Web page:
Cool cool. I am only sharing my experience and observations. I generally watch my oil and coolant temps like a hawk regardless of where I drive so it was very easy to notice something like this.
Turning on the A/C, especially in traffic, may temporarily bring down temperatures as the auxiliary fans are always on when the A/C is on to move air past the condenser and hence also move air past the radiator. However, this will only be temporary and you'd notice the difference at idle with no load on the engine.
I respectfully disagree. When I noticed the unusually lower oil and coolant temps it was a day when I spent just over 4 hours of continuous driving which included in-down-town traffic, highway driving with a few series of WOT pulls and some generally slower city driving (you know, inner city back streets, stop sign to stop sign). Not once for that period of time did the oil and coolant temps rise above 190F.
I guess what I am trying to say is that I believe
that managing coolant temperatures is far more important than managing the oil temperatures. It seems that if we have sufficient radiator cooling capacity, the entire engine block will be cooler overall. This in turn will help manage the oil temps naturally.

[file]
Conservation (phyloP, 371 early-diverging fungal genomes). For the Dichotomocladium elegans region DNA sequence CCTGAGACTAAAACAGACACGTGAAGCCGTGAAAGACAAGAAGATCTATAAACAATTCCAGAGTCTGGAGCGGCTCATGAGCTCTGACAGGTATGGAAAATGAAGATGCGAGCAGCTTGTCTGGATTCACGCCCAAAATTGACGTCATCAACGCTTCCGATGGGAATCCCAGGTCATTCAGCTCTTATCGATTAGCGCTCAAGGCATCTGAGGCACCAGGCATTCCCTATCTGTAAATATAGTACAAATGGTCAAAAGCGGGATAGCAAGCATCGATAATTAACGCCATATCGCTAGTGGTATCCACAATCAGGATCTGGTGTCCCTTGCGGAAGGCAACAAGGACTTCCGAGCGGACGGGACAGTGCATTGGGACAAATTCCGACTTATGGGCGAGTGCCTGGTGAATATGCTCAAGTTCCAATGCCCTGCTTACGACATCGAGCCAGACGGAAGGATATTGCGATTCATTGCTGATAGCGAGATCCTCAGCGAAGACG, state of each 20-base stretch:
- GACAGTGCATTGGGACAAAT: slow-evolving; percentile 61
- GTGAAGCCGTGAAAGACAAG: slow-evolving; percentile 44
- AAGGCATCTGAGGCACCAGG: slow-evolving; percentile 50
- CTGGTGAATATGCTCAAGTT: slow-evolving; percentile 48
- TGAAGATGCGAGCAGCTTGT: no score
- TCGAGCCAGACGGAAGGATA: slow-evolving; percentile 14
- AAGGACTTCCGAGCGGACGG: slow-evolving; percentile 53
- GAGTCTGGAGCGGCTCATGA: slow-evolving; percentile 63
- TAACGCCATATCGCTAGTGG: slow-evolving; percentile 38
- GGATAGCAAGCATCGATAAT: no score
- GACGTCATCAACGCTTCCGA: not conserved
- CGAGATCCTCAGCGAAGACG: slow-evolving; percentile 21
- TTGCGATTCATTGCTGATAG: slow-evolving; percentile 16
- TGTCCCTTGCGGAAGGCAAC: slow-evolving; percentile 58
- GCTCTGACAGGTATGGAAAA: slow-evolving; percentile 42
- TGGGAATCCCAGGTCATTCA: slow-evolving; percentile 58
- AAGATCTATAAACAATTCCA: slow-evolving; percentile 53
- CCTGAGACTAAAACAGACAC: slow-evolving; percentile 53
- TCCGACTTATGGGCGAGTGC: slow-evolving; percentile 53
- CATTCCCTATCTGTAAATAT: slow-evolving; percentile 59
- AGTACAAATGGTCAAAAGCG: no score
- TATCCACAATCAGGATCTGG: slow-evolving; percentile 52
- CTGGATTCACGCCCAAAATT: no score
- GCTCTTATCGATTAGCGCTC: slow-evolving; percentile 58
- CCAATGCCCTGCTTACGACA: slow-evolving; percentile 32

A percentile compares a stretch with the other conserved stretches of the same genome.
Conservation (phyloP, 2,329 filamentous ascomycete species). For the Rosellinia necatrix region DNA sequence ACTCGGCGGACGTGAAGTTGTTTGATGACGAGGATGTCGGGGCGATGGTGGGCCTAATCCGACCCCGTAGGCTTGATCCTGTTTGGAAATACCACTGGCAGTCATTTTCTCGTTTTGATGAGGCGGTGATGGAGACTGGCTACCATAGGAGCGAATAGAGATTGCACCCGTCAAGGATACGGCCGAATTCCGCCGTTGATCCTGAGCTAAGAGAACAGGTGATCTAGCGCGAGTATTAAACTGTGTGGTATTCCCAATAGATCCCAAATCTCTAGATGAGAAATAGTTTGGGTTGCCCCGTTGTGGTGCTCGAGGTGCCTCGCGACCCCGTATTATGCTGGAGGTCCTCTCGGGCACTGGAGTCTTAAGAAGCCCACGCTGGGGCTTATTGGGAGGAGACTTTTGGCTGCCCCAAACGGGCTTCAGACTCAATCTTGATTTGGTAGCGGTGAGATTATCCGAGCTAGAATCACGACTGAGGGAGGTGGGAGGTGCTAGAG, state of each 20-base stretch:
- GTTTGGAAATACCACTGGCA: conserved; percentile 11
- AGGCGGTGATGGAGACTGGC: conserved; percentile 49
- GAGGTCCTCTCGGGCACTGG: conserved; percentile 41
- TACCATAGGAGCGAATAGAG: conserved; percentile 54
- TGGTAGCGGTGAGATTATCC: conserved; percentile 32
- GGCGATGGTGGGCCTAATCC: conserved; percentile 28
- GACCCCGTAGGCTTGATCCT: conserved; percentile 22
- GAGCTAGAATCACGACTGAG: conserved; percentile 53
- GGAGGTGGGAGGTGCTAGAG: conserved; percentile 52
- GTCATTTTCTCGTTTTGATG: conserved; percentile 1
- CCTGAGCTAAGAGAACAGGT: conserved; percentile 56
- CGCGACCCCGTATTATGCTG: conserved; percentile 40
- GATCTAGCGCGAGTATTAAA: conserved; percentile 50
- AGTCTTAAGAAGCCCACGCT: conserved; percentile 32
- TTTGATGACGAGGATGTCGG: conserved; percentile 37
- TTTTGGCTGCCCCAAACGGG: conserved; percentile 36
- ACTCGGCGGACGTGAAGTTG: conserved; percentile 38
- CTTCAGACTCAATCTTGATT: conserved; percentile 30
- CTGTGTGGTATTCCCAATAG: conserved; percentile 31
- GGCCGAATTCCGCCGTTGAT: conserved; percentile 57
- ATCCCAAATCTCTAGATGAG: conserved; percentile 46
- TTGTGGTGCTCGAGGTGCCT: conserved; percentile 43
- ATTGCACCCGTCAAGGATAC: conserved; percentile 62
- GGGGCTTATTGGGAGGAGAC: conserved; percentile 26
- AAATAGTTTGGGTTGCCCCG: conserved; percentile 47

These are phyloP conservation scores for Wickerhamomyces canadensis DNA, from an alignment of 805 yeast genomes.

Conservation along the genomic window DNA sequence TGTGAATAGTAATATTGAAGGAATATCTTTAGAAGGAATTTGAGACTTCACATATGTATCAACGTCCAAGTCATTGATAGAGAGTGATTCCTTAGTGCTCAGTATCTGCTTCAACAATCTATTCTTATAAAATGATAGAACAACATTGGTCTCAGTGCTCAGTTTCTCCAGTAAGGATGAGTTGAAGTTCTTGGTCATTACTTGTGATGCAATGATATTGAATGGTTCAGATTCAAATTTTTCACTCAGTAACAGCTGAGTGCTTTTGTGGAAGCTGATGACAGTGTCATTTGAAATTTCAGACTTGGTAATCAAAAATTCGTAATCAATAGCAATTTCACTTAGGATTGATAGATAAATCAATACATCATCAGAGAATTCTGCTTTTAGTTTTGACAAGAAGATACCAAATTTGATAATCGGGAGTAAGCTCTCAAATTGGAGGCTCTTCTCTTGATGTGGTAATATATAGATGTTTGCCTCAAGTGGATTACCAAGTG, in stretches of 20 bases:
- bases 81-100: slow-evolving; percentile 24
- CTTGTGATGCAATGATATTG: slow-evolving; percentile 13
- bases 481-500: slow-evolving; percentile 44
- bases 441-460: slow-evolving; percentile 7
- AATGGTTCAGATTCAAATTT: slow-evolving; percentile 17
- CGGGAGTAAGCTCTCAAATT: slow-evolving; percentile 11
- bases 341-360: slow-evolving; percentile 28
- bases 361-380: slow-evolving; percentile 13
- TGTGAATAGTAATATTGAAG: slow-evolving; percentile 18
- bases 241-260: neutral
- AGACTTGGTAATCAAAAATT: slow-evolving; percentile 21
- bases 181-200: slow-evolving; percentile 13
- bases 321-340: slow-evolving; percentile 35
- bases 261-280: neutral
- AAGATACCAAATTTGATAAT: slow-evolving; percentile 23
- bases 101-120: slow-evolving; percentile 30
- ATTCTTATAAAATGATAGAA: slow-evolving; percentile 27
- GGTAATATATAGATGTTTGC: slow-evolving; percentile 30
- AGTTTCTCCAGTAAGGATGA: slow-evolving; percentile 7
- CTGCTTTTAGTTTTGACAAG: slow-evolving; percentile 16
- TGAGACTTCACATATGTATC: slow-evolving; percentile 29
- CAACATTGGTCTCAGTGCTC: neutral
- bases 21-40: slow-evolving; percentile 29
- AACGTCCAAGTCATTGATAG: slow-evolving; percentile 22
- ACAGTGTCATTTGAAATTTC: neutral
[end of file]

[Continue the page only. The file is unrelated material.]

Another reason why I believe that the coolant temps govern the oil temps is because there is FAR more coolant by volume than there is oil. Also, the radiator is far bigger than the oil cooler. You'd expect to see the coolant temps to variate more than the oil temps which seems to be the case. Also, the entire engine block is water jacketed, so if you have cooler engine block, the oil won't get heated up as much when it is draining.
That's my theory and experience. My car is currently being serviced and I can't retest it, but I am fairly confident that my tests would be easily replicated.